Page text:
In 2015, the fresh produce giant’s gross profits slid 6.1% to $342.3 million compared to 2014. Net income also fell 54% to $66.4 million as did earnings per share by 53.7% to $1.17 compared to figures in fiscal 2014.
The decline is attributed in large part to bananas, which suffered many unexpected and uncontrollable hitches during the firm’s fiscal 2015, results for which were reported Feb. 23.
The most significant impact came from an “explosion of production” in the last few months of 2015 that “resulted in us missing several key financial targets in the fourth quarter and constrained our ability to deliver optimal earnings for the year,” CEO Mohammad Abu-Ghazaleh told analysts Feb. 23.
This followed a “big shortage” in the first two months of the year that forced the company to buy additional loads from Ecuador at a very high price compared to earlier purchases, he saidi.
And while Mother Nature may be a force with which to reckon, so too are drug smugglers who favor banana and pineapple shipping containers and “spoilt this whole picture” in 2015, Abu-Ghazaleh said.
“It seems that bananas [are] becoming a very easy conduit for this trade and the banana becomes irrelevant compared to the other cargo inside,” he said.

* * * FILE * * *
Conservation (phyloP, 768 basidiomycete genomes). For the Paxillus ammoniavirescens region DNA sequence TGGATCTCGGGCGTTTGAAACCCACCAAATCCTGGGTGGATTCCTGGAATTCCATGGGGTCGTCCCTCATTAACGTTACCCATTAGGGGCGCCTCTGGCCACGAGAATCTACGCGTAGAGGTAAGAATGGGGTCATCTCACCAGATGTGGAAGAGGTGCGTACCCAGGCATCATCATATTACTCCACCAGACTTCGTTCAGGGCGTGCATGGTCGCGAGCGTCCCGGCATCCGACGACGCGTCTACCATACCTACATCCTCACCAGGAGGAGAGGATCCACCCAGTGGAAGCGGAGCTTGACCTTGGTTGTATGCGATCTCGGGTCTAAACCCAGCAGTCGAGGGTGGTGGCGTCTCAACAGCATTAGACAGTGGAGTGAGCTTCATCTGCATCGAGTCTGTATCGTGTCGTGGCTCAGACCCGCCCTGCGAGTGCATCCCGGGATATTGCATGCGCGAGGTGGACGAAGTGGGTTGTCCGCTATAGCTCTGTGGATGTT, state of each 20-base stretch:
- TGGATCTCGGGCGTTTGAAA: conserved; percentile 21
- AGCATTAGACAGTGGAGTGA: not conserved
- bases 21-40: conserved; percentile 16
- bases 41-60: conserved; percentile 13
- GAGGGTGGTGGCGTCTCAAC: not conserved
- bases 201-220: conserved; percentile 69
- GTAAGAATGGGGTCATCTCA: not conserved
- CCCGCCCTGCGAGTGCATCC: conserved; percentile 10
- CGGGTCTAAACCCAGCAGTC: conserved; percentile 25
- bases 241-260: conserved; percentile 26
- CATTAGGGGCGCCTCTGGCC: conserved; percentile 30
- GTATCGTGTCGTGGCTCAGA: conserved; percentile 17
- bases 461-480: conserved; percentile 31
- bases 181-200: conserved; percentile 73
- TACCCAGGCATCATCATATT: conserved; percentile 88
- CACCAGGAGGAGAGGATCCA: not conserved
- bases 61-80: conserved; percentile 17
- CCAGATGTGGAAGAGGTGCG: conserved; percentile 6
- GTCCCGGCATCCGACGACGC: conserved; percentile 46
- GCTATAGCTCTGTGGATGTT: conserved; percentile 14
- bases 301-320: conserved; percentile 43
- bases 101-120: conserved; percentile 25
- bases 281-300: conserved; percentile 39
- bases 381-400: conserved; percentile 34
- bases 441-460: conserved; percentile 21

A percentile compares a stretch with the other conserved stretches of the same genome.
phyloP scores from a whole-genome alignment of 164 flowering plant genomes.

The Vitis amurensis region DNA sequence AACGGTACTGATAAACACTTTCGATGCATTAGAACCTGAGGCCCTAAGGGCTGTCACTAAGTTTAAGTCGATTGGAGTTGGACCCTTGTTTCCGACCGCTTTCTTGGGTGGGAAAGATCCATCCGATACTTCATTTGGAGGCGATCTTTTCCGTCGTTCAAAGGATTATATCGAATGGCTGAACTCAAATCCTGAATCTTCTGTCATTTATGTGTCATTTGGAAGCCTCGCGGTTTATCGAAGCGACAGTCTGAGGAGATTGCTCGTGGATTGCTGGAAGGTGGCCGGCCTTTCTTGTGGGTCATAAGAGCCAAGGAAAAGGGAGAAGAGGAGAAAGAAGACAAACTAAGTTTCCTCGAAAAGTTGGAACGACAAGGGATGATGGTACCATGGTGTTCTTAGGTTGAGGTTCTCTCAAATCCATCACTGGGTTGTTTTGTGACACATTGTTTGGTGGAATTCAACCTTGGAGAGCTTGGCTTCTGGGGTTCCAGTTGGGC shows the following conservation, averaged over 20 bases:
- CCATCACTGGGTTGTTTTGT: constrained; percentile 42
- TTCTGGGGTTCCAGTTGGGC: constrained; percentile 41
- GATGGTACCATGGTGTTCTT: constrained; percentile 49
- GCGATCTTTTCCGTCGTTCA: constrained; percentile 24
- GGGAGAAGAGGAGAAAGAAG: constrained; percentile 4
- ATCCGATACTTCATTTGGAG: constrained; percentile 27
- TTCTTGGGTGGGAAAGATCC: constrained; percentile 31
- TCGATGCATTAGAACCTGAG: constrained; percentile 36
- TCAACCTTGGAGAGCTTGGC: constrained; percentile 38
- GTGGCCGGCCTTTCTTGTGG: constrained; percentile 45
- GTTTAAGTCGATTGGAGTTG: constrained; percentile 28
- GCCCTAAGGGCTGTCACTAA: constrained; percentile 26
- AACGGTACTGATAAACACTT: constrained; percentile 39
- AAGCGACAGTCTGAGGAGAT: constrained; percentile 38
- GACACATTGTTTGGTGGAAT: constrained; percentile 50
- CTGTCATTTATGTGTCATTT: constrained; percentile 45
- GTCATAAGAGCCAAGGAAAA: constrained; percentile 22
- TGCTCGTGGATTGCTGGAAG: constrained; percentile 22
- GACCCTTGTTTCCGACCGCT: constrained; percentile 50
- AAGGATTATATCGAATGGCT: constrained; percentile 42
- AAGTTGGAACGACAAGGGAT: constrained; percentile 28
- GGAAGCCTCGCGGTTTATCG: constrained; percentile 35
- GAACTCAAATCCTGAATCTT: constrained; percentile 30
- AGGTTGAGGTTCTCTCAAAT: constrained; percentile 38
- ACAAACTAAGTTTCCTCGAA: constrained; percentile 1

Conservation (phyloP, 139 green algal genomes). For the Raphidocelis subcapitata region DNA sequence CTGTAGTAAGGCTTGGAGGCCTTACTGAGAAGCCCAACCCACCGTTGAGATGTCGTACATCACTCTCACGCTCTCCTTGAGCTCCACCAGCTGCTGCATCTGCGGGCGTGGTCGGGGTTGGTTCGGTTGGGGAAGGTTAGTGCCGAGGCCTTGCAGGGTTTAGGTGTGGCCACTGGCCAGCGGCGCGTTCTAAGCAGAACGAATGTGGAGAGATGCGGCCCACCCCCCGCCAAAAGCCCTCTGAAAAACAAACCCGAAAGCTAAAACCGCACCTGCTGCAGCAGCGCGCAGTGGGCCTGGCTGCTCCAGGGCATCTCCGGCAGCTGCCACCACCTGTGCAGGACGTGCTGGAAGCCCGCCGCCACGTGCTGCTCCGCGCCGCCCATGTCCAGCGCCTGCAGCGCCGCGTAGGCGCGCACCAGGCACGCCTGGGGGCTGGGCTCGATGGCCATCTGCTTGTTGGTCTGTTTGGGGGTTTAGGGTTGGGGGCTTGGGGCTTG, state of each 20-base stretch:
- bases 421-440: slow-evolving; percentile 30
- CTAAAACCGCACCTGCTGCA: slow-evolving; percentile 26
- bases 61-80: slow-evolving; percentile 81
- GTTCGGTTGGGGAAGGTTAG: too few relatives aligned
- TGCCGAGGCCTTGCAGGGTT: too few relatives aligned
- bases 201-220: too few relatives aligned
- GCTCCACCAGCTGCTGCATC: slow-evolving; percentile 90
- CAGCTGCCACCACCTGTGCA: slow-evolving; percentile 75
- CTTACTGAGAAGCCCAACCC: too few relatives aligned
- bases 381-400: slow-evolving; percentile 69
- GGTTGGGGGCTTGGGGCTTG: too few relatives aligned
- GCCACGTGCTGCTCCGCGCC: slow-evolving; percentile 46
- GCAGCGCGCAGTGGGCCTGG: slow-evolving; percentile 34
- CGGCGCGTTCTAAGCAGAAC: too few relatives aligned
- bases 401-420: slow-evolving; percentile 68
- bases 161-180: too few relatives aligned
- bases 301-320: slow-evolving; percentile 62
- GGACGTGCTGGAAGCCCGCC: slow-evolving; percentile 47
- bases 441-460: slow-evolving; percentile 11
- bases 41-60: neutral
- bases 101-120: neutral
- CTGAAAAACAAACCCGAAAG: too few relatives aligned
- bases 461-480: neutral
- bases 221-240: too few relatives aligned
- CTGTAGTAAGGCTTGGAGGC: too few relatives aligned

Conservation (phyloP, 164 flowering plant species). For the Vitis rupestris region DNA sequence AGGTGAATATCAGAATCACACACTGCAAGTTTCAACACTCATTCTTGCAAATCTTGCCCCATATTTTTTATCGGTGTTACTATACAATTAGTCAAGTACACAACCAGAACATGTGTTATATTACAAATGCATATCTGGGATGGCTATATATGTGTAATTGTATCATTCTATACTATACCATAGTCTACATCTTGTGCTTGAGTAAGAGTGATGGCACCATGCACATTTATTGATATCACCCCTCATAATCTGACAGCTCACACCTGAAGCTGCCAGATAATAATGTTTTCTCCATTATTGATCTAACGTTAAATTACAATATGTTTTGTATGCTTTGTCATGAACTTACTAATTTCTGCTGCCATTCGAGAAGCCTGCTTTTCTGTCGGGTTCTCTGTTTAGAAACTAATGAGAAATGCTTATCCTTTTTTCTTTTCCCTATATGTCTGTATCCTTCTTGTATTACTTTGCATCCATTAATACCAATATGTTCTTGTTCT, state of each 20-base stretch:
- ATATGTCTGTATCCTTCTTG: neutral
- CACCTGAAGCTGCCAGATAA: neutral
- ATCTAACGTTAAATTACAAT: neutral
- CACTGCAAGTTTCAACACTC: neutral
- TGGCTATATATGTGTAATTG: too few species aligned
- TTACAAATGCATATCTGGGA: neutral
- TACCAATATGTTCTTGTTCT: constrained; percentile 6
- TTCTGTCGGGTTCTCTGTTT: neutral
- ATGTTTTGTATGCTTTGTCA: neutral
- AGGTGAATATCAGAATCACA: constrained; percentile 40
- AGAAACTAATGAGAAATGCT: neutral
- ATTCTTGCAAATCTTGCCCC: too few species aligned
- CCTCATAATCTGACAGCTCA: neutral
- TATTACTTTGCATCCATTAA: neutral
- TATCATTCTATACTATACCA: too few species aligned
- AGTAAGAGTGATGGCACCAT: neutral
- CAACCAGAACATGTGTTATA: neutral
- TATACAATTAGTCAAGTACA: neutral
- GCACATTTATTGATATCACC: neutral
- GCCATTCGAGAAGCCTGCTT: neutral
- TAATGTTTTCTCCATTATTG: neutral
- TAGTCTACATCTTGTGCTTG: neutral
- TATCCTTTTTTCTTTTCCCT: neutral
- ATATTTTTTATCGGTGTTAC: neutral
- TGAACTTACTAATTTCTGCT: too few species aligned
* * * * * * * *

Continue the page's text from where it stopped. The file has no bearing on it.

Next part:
He further explained that market prices of $4-$5 a box at repeating high volumes don’t make sense.
The prices make “you wonder how anyone can survive with such loses forever,” he said.
“What is lacking is more intervention and government control and government … supervision worldwide,” he added.
Reflecting on the problem, he added: “What is distorting this business is not supply and demand, it’s other reasons that we don’t have any control over.”
While he is not confident government will rein in the drug smugglers any time soon, he is more confident that the weather and supply will even out in 2016 so at least in the near future there should not be such drastic shortages and gluts influencing price and cost.
A few bright spots
The bad news with the bananas overshadowed several company achievements in the fourth quarter.
Among those was a 5% increase in net sales in the fourth quarter to $978 million, which helped the company surpass $4 billion in sales for the first time.
The company also expanded its footprint by opening new distribution centers and fresh-cut facilities, Abu-Ghazaleh said.
In addition, “we advanced our global presence through new sourcing initiatives and we increased our market share in several product categories, led by strong sales of our other fresh produce business,” he said. This included a 34% increase in avocado sales in North America over the previous year.
Looking forward, Abu-Ghazaleh said he is confident in the company’s potential to leverage its experience and expand its global distribution network “to meet rising consumer demand for healthy, for convenient and safe Fresh Del Monte branded products.”